Mama Winnie: Mourners pay their last respects to an inspirational leader

ANC Women's League held a memorial service for Mam'Winnie

ANCWL failed to protect Mama Winnie from patriarchy, admits Bathabile Dlamini

"We did not do the same for her", Ramaphosa said. "She never stopped serving", he told reporters.

Tens of hundreds of individuals sang, cheered and cried because the flag-draped casket of anti-apartheid activist Winnie Madikizela-Mandela was escorted from her official funeral on Saturday.

Meanwhile, Madikizela-Mandela's friend Mrs Mokgobo also has also shared fond memories of her. Dignitaries also included Presidents of the Republic of Congo and Namibia, as well as civil rights leaders from around the world, including the Rev. Jesse Jackson.

"She never stopped fighting".

Not long afterwards, she met African National Congress activist Mr Mandela and the couple married in 1958, forming one of the most storied unions of the century.

President Uhuru Kenyatta caused a stir in South Africa on Saturday morning as the country paid its last respect to liberation hero Winnie Mandela.

It took a toll.

He said that it was unfortunate that Madikizela-Mandela was too ill to attend the funeral service of the chairperson of Zone 11 a week before her death.

They were accused of the disappearances and killings of at least 18 boys and young men and the group's leader was convicted of killing a 14-year-old boy, nicknamed "Stompie", who was accused of being a police informer.

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Winnie would later be reprieved after a court overturned her theft conviction but gave her a suspended sentence of three years and six months for fraud.

Similarly, the ANC also prevented the struggle stalwart from speaking at the funeral of late former ANC Youth League president and party NEC member Peter Mokaba, although she was the president of the ANCWL and the league was on the funeral programme that day.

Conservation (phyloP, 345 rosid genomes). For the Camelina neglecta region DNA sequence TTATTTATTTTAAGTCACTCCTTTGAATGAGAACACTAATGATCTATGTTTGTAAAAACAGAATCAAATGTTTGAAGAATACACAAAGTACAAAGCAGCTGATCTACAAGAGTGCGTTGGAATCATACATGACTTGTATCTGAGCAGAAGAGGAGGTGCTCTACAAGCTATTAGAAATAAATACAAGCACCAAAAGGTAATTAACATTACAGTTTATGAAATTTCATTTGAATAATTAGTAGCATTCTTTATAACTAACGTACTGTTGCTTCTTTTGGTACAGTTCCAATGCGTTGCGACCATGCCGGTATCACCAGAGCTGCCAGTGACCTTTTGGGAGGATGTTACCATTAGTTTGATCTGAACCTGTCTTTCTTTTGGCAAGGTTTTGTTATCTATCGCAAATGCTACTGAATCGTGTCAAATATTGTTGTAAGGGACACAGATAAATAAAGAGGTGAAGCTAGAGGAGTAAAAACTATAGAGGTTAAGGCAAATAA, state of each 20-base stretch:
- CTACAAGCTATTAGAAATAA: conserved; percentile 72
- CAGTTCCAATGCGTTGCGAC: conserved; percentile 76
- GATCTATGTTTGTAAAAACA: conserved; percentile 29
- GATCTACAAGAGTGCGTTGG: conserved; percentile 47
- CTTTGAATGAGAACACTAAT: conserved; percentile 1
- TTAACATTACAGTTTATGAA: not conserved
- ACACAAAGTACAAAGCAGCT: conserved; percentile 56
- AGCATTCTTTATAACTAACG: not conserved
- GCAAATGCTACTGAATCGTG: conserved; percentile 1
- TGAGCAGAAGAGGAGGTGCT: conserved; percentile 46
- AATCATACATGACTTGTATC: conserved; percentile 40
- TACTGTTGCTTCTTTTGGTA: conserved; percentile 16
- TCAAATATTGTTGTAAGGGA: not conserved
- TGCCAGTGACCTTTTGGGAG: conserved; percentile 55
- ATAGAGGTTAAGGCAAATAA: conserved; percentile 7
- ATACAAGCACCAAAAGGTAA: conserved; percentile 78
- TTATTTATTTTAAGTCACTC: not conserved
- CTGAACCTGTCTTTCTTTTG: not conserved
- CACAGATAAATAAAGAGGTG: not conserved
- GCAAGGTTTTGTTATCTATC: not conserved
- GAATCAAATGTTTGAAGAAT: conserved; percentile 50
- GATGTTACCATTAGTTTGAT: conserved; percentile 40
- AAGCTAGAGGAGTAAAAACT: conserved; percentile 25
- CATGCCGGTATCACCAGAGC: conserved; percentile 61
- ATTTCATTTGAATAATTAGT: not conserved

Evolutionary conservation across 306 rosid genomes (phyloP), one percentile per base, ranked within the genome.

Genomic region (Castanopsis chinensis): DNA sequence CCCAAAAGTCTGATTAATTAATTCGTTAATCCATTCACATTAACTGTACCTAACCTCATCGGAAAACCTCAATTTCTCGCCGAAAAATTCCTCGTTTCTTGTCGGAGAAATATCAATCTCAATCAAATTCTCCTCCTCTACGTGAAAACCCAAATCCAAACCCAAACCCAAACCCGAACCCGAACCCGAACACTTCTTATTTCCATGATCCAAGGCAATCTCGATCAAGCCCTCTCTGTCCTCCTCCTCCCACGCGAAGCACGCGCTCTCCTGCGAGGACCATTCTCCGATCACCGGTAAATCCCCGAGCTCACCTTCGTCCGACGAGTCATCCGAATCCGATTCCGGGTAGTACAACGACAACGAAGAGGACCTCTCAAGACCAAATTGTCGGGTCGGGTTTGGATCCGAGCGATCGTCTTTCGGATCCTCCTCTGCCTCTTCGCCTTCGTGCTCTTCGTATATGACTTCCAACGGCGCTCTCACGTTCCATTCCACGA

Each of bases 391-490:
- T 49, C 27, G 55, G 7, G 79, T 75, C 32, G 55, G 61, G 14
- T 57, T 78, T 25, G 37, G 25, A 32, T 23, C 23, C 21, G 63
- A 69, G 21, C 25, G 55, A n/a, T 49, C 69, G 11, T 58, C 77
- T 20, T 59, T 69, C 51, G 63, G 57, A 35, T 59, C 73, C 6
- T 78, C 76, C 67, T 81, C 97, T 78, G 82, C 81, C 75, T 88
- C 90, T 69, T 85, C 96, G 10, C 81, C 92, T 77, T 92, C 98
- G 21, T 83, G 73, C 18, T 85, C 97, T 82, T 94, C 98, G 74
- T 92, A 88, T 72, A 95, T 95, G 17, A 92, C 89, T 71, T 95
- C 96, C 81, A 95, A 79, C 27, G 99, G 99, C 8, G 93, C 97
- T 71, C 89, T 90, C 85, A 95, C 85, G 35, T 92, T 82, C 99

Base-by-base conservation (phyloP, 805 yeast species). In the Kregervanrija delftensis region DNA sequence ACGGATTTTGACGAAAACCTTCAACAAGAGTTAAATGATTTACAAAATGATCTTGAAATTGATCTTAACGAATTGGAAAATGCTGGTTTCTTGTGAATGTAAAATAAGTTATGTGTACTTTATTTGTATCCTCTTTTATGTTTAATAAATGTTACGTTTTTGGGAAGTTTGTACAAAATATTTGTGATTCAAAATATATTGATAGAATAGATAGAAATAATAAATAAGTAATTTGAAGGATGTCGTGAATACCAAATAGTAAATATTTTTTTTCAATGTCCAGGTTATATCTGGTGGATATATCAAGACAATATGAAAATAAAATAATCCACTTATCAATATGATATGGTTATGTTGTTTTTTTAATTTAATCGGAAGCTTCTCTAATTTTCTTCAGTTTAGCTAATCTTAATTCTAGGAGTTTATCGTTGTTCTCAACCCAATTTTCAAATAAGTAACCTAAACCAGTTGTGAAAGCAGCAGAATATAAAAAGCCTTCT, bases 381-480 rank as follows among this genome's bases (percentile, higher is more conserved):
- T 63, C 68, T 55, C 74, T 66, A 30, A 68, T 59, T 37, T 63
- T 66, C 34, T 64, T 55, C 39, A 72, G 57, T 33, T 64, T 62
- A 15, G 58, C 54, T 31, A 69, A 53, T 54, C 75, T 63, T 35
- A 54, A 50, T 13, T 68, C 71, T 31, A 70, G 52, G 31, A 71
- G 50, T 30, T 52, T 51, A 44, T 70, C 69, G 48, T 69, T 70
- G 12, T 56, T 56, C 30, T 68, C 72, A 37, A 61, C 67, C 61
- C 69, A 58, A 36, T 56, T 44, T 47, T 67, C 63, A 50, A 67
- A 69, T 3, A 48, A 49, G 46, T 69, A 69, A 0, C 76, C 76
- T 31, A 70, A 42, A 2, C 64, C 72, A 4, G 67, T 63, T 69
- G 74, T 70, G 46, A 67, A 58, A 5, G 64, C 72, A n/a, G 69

President Cyril Ramaphosa is sitting next to the two daughters of Madikizela-Mandela and Nelson Mandela. Though she fought fiercely for democracy, Madikizela-Mandela floundered in a political career after the first free elections in 1994.

Mr Mandela divorced her in 1996, claiming infidelity and saying that after his release from prison, his wife made him "the loneliest man". Her stints as a lawmaker, a publish she held till her dying, had been lackluster.

Dlamini-Mandela accused the media of being complicit in a long "smear campaign" against her mother.

"Praising her now that she's gone exhibits what hypocrites you're", she mentioned throughout her speech.

She said it was she that convinced Madikizela-Mandela to use Madikizela in her surname so that people will know she was a Madikizela before she was a Mandela, and that she jumped up and down in excitement when she heard the double-barrel surname for the first time on the news.

"She bore witness to our struggling".

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